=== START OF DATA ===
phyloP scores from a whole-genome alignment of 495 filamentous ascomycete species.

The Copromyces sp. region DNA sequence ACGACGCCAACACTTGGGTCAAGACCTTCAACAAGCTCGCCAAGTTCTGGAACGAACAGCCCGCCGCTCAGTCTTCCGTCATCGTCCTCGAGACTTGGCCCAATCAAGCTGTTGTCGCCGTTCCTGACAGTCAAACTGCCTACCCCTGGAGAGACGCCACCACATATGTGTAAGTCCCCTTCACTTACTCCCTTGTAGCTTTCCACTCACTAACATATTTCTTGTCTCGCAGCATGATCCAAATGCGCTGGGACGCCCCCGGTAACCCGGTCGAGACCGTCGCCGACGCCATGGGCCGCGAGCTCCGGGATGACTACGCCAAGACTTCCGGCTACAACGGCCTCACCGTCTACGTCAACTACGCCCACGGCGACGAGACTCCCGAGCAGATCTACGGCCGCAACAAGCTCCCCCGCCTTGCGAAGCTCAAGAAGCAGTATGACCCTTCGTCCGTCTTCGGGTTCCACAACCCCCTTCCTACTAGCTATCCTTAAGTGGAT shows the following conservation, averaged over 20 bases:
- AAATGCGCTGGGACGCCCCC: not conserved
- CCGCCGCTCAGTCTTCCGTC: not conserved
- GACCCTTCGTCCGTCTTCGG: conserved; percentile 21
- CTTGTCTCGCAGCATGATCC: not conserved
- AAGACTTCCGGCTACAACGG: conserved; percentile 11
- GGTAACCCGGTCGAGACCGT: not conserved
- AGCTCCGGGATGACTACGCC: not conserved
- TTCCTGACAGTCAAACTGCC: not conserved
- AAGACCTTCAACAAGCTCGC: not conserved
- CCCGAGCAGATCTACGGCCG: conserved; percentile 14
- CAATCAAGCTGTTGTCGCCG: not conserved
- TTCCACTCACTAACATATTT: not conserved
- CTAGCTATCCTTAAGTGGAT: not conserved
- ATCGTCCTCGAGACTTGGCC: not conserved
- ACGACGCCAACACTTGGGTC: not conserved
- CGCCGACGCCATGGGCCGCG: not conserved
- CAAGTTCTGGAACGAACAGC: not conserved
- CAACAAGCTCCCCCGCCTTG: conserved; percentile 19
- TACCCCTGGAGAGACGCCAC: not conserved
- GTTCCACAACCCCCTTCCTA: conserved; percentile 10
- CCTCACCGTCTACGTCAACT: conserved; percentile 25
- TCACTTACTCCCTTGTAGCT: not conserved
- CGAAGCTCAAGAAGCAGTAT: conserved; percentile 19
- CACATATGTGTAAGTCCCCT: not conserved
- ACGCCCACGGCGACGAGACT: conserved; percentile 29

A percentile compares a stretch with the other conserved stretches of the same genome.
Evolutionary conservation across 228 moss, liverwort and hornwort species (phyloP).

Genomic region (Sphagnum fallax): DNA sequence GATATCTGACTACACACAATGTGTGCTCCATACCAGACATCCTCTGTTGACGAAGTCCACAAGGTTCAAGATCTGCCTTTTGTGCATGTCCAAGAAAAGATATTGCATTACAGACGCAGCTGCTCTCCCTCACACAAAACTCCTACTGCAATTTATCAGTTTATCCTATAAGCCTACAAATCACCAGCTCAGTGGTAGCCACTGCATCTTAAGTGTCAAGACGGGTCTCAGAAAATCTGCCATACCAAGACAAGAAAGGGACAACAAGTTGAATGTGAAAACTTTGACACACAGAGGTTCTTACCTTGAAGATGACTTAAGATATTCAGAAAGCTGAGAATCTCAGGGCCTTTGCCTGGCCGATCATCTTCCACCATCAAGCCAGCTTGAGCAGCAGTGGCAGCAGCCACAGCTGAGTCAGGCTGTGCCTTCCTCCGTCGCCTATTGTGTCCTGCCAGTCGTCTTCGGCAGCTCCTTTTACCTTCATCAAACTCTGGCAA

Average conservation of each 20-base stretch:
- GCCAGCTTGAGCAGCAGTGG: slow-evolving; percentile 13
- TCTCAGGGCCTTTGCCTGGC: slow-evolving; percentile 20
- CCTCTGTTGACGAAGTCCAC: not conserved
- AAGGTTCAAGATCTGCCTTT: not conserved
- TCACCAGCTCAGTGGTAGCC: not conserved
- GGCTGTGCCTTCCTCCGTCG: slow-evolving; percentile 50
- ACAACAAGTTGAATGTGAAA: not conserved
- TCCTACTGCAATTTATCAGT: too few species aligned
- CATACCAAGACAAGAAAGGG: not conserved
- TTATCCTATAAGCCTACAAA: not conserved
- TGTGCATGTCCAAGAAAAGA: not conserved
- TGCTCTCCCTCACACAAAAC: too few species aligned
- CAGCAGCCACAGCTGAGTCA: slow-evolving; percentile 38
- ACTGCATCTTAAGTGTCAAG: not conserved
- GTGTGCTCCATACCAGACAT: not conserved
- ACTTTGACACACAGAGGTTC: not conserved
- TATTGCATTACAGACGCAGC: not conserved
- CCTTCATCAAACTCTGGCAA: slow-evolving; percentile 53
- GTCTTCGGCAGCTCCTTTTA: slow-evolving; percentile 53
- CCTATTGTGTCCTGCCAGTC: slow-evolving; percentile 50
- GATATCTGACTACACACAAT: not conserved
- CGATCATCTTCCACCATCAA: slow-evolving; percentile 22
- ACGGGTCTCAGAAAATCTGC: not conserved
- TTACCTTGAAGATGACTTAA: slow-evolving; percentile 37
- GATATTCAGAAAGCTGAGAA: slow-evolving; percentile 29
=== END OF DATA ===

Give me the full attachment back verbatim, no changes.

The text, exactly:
phyloP scores from a whole-genome alignment of 495 filamentous ascomycete species.

The Copromyces sp. region DNA sequence ACGACGCCAACACTTGGGTCAAGACCTTCAACAAGCTCGCCAAGTTCTGGAACGAACAGCCCGCCGCTCAGTCTTCCGTCATCGTCCTCGAGACTTGGCCCAATCAAGCTGTTGTCGCCGTTCCTGACAGTCAAACTGCCTACCCCTGGAGAGACGCCACCACATATGTGTAAGTCCCCTTCACTTACTCCCTTGTAGCTTTCCACTCACTAACATATTTCTTGTCTCGCAGCATGATCCAAATGCGCTGGGACGCCCCCGGTAACCCGGTCGAGACCGTCGCCGACGCCATGGGCCGCGAGCTCCGGGATGACTACGCCAAGACTTCCGGCTACAACGGCCTCACCGTCTACGTCAACTACGCCCACGGCGACGAGACTCCCGAGCAGATCTACGGCCGCAACAAGCTCCCCCGCCTTGCGAAGCTCAAGAAGCAGTATGACCCTTCGTCCGTCTTCGGGTTCCACAACCCCCTTCCTACTAGCTATCCTTAAGTGGAT shows the following conservation, averaged over 20 bases:
- AAATGCGCTGGGACGCCCCC: not conserved
- CCGCCGCTCAGTCTTCCGTC: not conserved
- GACCCTTCGTCCGTCTTCGG: conserved; percentile 21
- CTTGTCTCGCAGCATGATCC: not conserved
- AAGACTTCCGGCTACAACGG: conserved; percentile 11
- GGTAACCCGGTCGAGACCGT: not conserved
- AGCTCCGGGATGACTACGCC: not conserved
- TTCCTGACAGTCAAACTGCC: not conserved
- AAGACCTTCAACAAGCTCGC: not conserved
- CCCGAGCAGATCTACGGCCG: conserved; percentile 14
- CAATCAAGCTGTTGTCGCCG: not conserved
- TTCCACTCACTAACATATTT: not conserved
- CTAGCTATCCTTAAGTGGAT: not conserved
- ATCGTCCTCGAGACTTGGCC: not conserved
- ACGACGCCAACACTTGGGTC: not conserved
- CGCCGACGCCATGGGCCGCG: not conserved
- CAAGTTCTGGAACGAACAGC: not conserved
- CAACAAGCTCCCCCGCCTTG: conserved; percentile 19
- TACCCCTGGAGAGACGCCAC: not conserved
- GTTCCACAACCCCCTTCCTA: conserved; percentile 10
- CCTCACCGTCTACGTCAACT: conserved; percentile 25
- TCACTTACTCCCTTGTAGCT: not conserved
- CGAAGCTCAAGAAGCAGTAT: conserved; percentile 19
- CACATATGTGTAAGTCCCCT: not conserved
- ACGCCCACGGCGACGAGACT: conserved; percentile 29

A percentile compares a stretch with the other conserved stretches of the same genome.
Evolutionary conservation across 228 moss, liverwort and hornwort species (phyloP).

Genomic region (Sphagnum fallax): DNA sequence GATATCTGACTACACACAATGTGTGCTCCATACCAGACATCCTCTGTTGACGAAGTCCACAAGGTTCAAGATCTGCCTTTTGTGCATGTCCAAGAAAAGATATTGCATTACAGACGCAGCTGCTCTCCCTCACACAAAACTCCTACTGCAATTTATCAGTTTATCCTATAAGCCTACAAATCACCAGCTCAGTGGTAGCCACTGCATCTTAAGTGTCAAGACGGGTCTCAGAAAATCTGCCATACCAAGACAAGAAAGGGACAACAAGTTGAATGTGAAAACTTTGACACACAGAGGTTCTTACCTTGAAGATGACTTAAGATATTCAGAAAGCTGAGAATCTCAGGGCCTTTGCCTGGCCGATCATCTTCCACCATCAAGCCAGCTTGAGCAGCAGTGGCAGCAGCCACAGCTGAGTCAGGCTGTGCCTTCCTCCGTCGCCTATTGTGTCCTGCCAGTCGTCTTCGGCAGCTCCTTTTACCTTCATCAAACTCTGGCAA

Average conservation of each 20-base stretch:
- GCCAGCTTGAGCAGCAGTGG: slow-evolving; percentile 13
- TCTCAGGGCCTTTGCCTGGC: slow-evolving; percentile 20
- CCTCTGTTGACGAAGTCCAC: not conserved
- AAGGTTCAAGATCTGCCTTT: not conserved
- TCACCAGCTCAGTGGTAGCC: not conserved
- GGCTGTGCCTTCCTCCGTCG: slow-evolving; percentile 50
- ACAACAAGTTGAATGTGAAA: not conserved
- TCCTACTGCAATTTATCAGT: too few species aligned
- CATACCAAGACAAGAAAGGG: not conserved
- TTATCCTATAAGCCTACAAA: not conserved
- TGTGCATGTCCAAGAAAAGA: not conserved
- TGCTCTCCCTCACACAAAAC: too few species aligned
- CAGCAGCCACAGCTGAGTCA: slow-evolving; percentile 38
- ACTGCATCTTAAGTGTCAAG: not conserved
- GTGTGCTCCATACCAGACAT: not conserved
- ACTTTGACACACAGAGGTTC: not conserved
- TATTGCATTACAGACGCAGC: not conserved
- CCTTCATCAAACTCTGGCAA: slow-evolving; percentile 53
- GTCTTCGGCAGCTCCTTTTA: slow-evolving; percentile 53
- CCTATTGTGTCCTGCCAGTC: slow-evolving; percentile 50
- GATATCTGACTACACACAAT: not conserved
- CGATCATCTTCCACCATCAA: slow-evolving; percentile 22
- ACGGGTCTCAGAAAATCTGC: not conserved
- TTACCTTGAAGATGACTTAA: slow-evolving; percentile 37
- GATATTCAGAAAGCTGAGAA: slow-evolving; percentile 29